In yet another embodiment, the facilitation signal itself carries a locale's service directory and pointers to URL's for looking up the details. A subset of the services that match a coarse user profile on the mobile device is then accessed automatically to check the services in full detail against the a full user profile. After that any matches are returned to the mobile device for announcement to the user. All preceding work is hidden from the user as before.
In yet another embodiment, the facilitation signal carries top-level description of service details and mobile is capable of storing complete profile held in a table or a condensed XML form.
In a further embodiment, the facilitation signal carries enough detailed information about the services in order to allow the matching process to be carried out with a full user profile. The process is performed at the mobile device or requires redirecting to a web site for matching against a full profile stored on the Internet. The details are adequate enough to decide whether or not to announce the service's presence to the user.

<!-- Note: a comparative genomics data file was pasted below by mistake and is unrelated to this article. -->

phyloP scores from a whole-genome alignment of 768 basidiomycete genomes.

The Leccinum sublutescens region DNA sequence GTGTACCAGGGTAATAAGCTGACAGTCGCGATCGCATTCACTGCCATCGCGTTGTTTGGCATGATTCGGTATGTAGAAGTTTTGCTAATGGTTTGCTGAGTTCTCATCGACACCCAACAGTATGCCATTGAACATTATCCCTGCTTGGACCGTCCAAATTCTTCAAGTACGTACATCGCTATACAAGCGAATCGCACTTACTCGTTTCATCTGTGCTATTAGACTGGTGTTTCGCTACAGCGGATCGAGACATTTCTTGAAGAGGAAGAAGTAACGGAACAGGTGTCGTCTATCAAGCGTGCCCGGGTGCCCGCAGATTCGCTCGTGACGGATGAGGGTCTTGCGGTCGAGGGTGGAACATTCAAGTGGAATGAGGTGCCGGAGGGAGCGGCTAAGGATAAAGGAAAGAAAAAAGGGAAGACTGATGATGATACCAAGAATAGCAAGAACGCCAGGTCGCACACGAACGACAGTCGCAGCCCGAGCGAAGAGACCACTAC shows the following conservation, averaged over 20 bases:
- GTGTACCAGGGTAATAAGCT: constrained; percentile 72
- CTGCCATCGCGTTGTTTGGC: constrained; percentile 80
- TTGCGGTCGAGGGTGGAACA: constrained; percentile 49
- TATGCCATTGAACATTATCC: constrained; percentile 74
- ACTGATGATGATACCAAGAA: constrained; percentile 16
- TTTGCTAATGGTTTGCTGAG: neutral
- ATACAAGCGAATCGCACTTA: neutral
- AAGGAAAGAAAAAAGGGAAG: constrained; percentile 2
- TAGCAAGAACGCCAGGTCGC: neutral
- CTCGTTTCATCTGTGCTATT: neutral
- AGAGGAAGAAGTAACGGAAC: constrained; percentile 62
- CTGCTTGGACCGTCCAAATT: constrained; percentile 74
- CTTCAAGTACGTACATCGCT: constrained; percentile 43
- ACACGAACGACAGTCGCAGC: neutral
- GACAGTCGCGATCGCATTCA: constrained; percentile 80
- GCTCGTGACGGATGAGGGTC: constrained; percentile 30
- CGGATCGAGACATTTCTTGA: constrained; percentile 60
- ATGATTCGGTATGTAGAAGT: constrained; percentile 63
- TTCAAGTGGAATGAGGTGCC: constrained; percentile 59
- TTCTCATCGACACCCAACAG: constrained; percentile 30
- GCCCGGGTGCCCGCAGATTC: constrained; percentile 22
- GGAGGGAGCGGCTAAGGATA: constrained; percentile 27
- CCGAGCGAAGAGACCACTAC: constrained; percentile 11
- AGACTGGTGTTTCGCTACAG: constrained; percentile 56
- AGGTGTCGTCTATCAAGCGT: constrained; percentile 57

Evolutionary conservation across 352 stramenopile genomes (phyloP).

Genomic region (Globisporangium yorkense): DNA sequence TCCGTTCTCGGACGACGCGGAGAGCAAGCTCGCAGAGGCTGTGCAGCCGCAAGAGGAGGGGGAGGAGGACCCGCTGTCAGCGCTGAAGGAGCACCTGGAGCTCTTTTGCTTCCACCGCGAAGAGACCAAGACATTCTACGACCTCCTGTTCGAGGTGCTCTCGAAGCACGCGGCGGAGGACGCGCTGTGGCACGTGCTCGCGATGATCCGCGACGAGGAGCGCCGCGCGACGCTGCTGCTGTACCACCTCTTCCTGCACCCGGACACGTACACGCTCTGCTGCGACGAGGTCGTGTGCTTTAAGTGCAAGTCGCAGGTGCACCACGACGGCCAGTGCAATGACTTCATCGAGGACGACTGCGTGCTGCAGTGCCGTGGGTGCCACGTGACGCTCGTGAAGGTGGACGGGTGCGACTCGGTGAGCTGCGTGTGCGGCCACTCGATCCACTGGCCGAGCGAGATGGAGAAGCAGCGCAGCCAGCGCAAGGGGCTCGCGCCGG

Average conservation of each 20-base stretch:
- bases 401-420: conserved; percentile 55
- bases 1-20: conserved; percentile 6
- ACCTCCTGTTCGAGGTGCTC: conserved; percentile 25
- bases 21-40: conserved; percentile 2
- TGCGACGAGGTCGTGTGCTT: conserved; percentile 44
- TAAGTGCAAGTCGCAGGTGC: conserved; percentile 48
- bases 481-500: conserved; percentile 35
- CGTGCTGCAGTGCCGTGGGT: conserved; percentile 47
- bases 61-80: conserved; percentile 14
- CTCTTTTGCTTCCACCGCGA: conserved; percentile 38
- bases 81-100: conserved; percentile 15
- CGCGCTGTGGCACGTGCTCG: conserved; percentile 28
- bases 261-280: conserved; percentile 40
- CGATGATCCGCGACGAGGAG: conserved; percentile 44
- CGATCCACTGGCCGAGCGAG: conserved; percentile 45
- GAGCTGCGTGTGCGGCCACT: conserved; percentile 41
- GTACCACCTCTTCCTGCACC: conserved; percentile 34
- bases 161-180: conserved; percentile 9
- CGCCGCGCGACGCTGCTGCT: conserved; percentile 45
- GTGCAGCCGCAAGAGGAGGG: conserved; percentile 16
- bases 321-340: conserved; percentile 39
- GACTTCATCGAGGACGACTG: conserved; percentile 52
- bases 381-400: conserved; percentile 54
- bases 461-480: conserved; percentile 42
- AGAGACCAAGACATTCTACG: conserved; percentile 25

Many personal electronic devices, including mobile phones, pagers, PDAs, etc., have personal settings or profiles set up within the device, with parameters stored electronically. This could include ringer settings, address book entries and WAP browser bookmarks. Additionally, a profile set may include other personal settings such as credit card information, or could even be taken to include the SIM (Subscriber Identity Module) card used in a GSM mobile phone.
In the case of a mobile phone, a range of parameters could be stored determining how a device interacts with wireless value-added services. For example, a profile is stored that determines what kind of service the user can access, or settings to reject some kinds of call or messages when the user is at work.